UPDATE 4/1/22: Missed this event? View the recording and download related materials here.
Join the Environmental and Energy Study Institute (EESI) to learn about Building a Durable National Framework for Large Landscape Conservation at 10:30 am ET on Tuesday, March 29. This briefing focuses on policy and funding opportunities for conservation efforts that span county, state, tribal, and national borders. Decision-makers, practitioners, and anyone interested in supporting landscape-scale conservation are encouraged to attend.
There’s a growing awareness of the effectiveness of a collaborative and inclusive, large-landscape approach to managing natural and cultural resources. Working with diverse stakeholders to protect healthy networks of habitat, working lands, and open space increases climate resilience for both communities and ecosystems, while also contributing valuable ecosystem services, such as the water quality benefits riparian corridors provide. Additionally, reconnecting landscapes and seascapes also facilitates wildlife migration, which is critical for the survival of many species and reduces human-wildlife conflict, including devastating wildlife-vehicle collisions.
During this briefing, a panel of experts will explore the benefits of coordinating landscape-scale conservation efforts and showcase opportunities to advance an inclusive and durable framework for supporting collaborative partnerships across the nation. This is the final event in EESI’s “Agencies in Action” briefing series on federal programs that currently deliver a host of climate, environmental, economic, and social benefits nationwide.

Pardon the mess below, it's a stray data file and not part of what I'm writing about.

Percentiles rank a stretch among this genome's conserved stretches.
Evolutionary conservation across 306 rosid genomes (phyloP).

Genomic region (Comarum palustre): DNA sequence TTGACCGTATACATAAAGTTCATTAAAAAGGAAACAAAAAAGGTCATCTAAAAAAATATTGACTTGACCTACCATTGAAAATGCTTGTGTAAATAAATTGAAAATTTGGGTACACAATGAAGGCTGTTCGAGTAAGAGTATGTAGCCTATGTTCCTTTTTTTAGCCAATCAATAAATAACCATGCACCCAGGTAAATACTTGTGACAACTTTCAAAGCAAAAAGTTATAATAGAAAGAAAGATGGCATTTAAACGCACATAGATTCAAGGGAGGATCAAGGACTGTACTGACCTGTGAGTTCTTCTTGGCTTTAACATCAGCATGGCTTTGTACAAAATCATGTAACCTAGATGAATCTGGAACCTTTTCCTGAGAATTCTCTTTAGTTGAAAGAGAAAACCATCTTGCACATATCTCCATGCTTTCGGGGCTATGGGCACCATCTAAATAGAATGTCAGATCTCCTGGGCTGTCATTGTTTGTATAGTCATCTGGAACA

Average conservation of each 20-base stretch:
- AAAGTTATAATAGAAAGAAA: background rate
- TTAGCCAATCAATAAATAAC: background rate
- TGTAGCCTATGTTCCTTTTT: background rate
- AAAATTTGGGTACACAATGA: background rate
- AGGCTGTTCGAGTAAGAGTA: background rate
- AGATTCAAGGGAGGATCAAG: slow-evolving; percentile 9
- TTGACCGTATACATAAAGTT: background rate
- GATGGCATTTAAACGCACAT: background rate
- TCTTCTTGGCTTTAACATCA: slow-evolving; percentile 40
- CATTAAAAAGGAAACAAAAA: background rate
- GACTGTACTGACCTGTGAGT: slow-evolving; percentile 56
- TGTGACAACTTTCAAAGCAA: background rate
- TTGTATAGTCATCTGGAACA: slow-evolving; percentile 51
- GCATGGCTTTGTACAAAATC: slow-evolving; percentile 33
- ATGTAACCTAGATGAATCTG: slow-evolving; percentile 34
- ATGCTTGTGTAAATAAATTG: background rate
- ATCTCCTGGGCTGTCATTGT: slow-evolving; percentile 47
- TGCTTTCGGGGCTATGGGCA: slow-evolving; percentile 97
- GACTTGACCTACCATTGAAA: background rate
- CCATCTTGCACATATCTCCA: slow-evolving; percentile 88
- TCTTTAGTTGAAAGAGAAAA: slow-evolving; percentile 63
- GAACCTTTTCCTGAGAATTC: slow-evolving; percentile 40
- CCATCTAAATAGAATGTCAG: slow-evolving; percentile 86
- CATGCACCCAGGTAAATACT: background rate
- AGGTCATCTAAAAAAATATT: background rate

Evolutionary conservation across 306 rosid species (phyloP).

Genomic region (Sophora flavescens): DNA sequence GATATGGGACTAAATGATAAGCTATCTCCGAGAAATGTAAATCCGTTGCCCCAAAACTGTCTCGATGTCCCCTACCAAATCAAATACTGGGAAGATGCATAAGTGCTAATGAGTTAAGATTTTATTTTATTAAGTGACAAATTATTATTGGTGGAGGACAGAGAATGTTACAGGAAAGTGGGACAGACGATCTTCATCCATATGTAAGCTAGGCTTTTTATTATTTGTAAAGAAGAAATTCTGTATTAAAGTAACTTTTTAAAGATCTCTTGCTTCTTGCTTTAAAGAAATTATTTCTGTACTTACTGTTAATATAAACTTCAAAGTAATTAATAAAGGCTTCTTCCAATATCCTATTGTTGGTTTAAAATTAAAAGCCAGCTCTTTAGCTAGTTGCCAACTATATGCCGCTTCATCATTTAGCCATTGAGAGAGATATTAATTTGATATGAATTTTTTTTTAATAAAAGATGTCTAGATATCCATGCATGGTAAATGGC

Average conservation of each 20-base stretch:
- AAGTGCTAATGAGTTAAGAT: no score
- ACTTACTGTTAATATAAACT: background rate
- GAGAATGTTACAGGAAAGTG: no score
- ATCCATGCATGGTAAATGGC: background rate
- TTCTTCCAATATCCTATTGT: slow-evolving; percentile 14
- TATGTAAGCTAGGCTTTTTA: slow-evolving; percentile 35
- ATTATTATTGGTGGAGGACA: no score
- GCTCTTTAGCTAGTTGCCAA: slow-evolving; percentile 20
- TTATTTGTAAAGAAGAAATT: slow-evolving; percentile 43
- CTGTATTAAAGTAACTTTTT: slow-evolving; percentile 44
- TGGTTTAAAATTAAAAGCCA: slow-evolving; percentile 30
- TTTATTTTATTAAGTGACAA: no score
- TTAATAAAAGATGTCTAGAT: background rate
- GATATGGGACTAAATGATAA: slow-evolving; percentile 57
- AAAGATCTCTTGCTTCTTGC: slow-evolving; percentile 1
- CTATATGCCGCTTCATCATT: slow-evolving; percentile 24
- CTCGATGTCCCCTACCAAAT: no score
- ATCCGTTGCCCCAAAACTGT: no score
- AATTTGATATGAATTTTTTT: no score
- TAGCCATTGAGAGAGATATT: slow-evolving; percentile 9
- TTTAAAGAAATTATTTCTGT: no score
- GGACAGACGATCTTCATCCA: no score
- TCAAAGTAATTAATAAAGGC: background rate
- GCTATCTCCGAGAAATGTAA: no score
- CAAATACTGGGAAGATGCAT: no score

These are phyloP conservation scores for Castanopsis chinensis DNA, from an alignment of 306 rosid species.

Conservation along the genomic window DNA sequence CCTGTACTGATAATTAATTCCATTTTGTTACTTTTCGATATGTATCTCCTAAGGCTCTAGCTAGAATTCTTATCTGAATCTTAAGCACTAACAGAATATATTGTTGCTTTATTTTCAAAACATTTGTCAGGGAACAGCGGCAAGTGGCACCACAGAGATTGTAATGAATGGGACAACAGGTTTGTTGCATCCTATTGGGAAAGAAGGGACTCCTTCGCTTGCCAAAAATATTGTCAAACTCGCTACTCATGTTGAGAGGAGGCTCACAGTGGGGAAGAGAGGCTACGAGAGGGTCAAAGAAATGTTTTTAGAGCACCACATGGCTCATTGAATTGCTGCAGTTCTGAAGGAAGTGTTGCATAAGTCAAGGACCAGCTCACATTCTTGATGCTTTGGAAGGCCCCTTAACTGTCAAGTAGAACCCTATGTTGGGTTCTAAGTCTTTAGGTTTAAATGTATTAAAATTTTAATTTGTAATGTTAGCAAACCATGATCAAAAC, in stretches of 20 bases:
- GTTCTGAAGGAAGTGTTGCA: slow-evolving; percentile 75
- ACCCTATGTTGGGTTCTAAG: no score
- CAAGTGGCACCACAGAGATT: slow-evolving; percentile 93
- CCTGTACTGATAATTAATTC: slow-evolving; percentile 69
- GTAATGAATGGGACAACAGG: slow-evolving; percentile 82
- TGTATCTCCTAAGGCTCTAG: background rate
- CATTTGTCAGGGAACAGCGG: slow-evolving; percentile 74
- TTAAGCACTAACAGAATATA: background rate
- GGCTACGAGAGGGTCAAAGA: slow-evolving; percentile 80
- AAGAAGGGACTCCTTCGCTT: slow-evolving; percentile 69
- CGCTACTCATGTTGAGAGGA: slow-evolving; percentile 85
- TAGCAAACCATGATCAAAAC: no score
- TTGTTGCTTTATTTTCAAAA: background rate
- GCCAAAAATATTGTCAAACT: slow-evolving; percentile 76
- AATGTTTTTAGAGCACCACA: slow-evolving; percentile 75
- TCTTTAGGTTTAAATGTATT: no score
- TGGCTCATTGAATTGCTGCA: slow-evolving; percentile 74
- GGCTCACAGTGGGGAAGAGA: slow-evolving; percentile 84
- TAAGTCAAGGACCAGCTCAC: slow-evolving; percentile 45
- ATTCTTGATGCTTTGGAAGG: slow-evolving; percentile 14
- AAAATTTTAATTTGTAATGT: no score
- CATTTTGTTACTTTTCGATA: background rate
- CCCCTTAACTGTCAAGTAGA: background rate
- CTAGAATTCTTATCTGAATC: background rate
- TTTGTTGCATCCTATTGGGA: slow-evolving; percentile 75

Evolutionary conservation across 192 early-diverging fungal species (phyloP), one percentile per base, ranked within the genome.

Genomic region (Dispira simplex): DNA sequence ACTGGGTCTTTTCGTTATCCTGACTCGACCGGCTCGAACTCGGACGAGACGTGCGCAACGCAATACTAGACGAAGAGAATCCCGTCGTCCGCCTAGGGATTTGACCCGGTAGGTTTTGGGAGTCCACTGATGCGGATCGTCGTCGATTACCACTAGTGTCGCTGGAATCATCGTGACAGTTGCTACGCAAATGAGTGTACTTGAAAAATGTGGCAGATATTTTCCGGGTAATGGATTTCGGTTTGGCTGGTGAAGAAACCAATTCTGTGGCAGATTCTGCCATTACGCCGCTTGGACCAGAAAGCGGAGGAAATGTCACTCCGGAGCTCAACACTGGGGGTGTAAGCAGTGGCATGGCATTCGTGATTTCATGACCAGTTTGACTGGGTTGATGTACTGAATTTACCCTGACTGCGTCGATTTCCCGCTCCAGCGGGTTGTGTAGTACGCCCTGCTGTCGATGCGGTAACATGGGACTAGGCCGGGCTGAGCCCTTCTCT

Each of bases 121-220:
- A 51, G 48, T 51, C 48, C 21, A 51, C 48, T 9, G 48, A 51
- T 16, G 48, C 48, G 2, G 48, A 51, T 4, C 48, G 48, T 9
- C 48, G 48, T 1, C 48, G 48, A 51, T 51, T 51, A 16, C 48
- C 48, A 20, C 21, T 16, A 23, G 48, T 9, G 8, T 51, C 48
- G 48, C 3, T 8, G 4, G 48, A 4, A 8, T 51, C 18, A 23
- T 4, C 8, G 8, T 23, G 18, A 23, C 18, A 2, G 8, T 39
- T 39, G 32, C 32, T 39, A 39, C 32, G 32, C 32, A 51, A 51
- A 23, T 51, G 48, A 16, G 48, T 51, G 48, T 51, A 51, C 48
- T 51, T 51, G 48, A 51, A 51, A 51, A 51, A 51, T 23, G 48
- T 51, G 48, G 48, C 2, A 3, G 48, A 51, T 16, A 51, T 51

One of the briefing panelists is the Center for Large Landscape Conservation’s own Anna Wearn, who will discuss federal policies and funding necessary to support large landscape conservation. Wearn co-authored a 2021 report published by the Center and the Alaska Conservation Foundation—and informed by 20 experts—that highlights the need to connect regional conservation partnerships through a nationwide network. The report, entitled “Build Back a Better National Landscape Conservation Framework,” provides a roadmap for developing and implementing a new national strategy for coordinating landscape conservation.
The additional panelists, listed below, will highlight the role and efforts of federal, state, and tribal agencies, as well as private funders, in advancing collaborative conservation across boundaries.
Briefing speakers include:
- Lynn Scarlett, Former Deputy Secretary of the Interior; Coordinating Committee member, Network for Landscape Conservation
- Dr. Deborah Rocque, Assistant Director for Science Applications, U.S. Fish & Wildlife Service
- Dr. Julie Thorstenson, Executive Director, Native American Fish and Wildlife Society
- Dr. Sacha Spector, Program Director for the Environment, Doris Duke Charitable Foundation
- Anna Wearn, Director of Government Affairs, Center for Large Landscape Conservation
Read about about the history of the Department of the Interior’s Landscape Conservation Cooperative Network and the importance of reinvigorating a national commitment to advancing collaborative large landscape conservation:
The Hill – 21st century conservation: A vision of collaboration across landscapes (op-ed by Lynn Scarlett and Mamie Parker)
E&E News – Revival planned for conservation network dismantled by Trump (features an interview with the Center’s president, Gary Tabor)
Photo: A rainbow arcs over the Selawik River, Alaska. USFWS/Steve Hillebrand